Afreximbank re-affirms to support factoring as alternative source of trade financing


The African Export-Import Bank (AfreximBank) has reaffirmed its readiness to support factoring as a viable alternative source of trade financing for small and medium enterprises (SMEs) in Africa.

It said, “given that access to finance remains a key constraint to operations of SMEs in Africa, availability of sustainable trade finance is essential to propel the African Continental Free Trade Area (AfCFTA).”

Factoring is a financial transaction and a type of debt financing in which a business sells its receivables or outstanding invoices to a third party at a discount. It is a form of selling the receivables to an agent at less than its full value in order to trade.

The Model Law on Factoring, developed and promoted since 2016 by the AfreximBank, a Development Partner of the African Capacity Building Foundation (ACBF) has become more relevant than ever, with the launch of the AfCFTA, according to its release copied to the Ghana News Agency.

Lack of access to trade finance has been one of the impeding factors to trade, specifically for small and medium enterprises (SMEs) across the continent.

While several innovative development finance solutions were introduced to address the challenge, many businesses still faced limited access to trade finance mainly linked to perceived potential risks and losses.

Moreover, given the negative and disproportionate impact of COVID-19 on the finances of SMEs in Africa, there is an urgent need and an opportunity for factoring to be promoted to enable SMEs to grow their businesses, expand export capacity, increase intra-Africa trade as part of the post-COVID-19 recovery and resilience to build back better.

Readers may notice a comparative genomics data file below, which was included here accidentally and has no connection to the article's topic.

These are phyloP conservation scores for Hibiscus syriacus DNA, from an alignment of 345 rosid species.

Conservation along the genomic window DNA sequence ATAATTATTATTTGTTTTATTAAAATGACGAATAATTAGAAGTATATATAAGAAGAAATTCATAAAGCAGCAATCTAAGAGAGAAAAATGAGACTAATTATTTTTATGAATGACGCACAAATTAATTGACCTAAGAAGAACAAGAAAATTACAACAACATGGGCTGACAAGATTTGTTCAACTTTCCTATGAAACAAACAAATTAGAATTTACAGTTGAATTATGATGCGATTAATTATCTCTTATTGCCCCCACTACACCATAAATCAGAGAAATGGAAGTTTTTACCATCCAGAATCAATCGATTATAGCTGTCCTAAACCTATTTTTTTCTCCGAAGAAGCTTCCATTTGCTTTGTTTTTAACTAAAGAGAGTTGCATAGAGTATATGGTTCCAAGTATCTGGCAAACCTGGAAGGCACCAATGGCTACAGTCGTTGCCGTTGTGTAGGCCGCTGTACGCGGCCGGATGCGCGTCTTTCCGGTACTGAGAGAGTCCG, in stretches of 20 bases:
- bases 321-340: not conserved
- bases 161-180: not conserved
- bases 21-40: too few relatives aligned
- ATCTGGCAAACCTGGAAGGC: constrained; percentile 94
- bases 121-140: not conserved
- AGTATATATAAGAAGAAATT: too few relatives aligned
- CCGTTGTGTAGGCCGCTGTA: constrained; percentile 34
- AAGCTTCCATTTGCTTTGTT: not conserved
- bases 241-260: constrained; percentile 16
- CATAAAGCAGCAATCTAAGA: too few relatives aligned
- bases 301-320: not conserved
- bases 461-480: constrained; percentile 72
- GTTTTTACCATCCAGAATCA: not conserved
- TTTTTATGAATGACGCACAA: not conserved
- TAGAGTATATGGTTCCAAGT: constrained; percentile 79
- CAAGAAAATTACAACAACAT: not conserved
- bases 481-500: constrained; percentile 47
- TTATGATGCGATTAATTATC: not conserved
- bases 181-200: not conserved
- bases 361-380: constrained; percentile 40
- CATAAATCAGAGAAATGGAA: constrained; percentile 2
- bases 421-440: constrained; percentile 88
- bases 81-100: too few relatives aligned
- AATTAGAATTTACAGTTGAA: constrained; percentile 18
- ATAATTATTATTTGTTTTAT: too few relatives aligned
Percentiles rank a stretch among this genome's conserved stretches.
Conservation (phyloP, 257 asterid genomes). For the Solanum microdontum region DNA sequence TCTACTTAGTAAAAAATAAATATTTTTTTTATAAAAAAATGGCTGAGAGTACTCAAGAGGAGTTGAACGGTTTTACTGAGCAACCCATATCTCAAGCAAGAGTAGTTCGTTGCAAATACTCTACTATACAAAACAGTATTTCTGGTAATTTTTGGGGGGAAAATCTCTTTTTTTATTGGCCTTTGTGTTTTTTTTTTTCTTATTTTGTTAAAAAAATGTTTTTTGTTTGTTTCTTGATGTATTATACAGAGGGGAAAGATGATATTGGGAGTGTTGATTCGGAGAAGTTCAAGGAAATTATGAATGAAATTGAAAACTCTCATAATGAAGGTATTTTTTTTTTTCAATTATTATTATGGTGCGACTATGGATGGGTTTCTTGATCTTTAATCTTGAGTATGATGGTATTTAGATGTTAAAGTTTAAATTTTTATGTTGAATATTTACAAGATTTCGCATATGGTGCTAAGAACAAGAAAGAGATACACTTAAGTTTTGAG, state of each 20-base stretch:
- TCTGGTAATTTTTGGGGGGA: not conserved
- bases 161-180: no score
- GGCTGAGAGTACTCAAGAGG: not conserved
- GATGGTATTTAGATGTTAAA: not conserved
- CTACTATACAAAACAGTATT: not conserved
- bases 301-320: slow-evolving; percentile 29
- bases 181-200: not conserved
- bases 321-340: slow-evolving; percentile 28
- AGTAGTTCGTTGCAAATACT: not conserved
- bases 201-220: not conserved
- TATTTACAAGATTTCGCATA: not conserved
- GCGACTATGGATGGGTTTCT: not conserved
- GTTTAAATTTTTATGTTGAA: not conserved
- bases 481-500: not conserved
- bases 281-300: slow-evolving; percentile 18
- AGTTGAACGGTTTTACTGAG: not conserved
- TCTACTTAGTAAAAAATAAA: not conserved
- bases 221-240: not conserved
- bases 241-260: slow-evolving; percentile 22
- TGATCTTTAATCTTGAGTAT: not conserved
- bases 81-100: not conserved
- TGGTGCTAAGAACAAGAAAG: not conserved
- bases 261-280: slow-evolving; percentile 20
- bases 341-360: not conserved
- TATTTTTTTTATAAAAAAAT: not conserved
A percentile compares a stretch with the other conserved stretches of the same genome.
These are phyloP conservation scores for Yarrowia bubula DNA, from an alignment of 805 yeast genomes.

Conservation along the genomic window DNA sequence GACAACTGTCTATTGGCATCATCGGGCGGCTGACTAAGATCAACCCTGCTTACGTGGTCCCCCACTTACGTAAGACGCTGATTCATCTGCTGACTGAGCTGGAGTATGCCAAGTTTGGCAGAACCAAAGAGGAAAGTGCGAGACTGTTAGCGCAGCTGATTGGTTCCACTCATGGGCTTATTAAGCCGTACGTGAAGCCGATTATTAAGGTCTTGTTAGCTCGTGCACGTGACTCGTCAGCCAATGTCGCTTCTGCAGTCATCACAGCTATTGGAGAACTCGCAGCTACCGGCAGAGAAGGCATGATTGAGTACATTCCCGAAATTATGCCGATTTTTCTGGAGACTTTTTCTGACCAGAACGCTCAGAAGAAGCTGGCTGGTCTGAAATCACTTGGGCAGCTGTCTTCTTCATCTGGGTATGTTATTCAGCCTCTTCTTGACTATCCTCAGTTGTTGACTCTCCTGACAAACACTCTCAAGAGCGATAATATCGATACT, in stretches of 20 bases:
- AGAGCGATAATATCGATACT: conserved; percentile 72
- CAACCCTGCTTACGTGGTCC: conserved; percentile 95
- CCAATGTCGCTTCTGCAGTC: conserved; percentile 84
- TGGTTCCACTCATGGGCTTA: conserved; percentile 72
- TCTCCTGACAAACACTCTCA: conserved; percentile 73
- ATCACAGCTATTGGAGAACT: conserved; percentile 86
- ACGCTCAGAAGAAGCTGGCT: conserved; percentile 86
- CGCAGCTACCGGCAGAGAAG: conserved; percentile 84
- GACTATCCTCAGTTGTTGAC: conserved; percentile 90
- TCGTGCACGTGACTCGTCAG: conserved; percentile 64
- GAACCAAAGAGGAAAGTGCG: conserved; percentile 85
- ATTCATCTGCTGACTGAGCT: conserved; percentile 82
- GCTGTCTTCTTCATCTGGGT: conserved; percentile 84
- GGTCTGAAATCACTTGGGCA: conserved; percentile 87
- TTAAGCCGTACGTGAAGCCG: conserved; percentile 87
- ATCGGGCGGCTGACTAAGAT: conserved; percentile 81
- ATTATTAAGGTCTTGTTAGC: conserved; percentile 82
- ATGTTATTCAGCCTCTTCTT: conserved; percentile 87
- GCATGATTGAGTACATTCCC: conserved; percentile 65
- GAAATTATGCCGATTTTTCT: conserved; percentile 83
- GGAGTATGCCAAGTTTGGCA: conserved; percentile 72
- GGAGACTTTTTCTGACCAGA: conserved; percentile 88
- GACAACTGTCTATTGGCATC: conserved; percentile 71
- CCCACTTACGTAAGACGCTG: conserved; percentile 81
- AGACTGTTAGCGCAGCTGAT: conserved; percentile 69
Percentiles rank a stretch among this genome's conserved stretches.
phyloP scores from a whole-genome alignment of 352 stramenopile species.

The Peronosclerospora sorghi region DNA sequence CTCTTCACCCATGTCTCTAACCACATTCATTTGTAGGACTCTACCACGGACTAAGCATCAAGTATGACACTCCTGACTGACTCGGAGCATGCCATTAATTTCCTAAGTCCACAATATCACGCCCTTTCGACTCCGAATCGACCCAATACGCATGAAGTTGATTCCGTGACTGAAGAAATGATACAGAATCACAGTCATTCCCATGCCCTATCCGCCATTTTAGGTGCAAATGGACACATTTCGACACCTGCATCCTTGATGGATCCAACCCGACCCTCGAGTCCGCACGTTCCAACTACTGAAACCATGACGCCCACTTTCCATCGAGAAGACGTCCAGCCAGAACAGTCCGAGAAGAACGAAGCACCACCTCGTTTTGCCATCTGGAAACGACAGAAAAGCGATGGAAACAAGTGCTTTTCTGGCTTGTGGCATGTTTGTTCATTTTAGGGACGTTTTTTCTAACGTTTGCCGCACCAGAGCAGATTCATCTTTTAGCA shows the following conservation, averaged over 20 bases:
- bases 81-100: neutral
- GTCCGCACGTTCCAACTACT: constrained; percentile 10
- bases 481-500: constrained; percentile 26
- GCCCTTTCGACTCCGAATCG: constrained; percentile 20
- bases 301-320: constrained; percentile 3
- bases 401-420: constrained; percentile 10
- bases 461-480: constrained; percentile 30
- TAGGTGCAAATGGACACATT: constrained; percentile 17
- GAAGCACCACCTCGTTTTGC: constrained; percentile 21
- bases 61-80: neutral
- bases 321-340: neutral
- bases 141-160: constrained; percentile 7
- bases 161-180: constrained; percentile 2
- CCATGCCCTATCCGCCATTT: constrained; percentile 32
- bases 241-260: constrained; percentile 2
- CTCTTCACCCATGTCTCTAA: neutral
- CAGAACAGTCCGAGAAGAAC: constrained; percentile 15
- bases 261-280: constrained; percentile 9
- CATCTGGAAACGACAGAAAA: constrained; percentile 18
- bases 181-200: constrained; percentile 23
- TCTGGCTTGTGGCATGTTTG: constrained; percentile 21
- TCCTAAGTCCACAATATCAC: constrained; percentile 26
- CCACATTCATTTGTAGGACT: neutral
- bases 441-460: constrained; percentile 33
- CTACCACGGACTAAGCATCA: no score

Ms Kanayo Awani, the Banks’ Managing Director of Intra-African Trade Initiative and Chairperson of FCI’s Africa Chapter, recently told participants at a virtual workshop focused on ‘opportunities for factoring in Africa,’ that “the Bank had to date provided financing to emerging factoring companies in Cameroon, Senegal, Congo, Zimbabwe, Botswana and Nigeria, while factoring volumes in Africa grew by 10 per cent to EUR 24 billion in 2019.”

Prof. Emmanuel Nnadozie, ACBF Executive Secretary, said “the Foundation is convinced that factoring is an effective and friendly solution and a potential game changer that is at the disposal of African enterprises.

“Technically, factoring is not a loan, but a facilitator. I therefore implore aspiring and existing entrepreneurs to endeavour to know more and take advantage of the facility. We are also going to contribute to carrying out various capacity building initiatives, including; engaging legislators from the continental to regional levels to ensure that Parliaments are well versed and support the adoption of the Model Law on Factoring.”

The ACBF also called on key stakeholders such as government officials, African regional organisations, regulators, business chambers and private sector in general, to work towards improving the legal and regulatory environment for factoring, saying confidence in the facility would open doors for many players to enjoy the benefits of intra-Africa trade and grow the economy of Africa. – GNA


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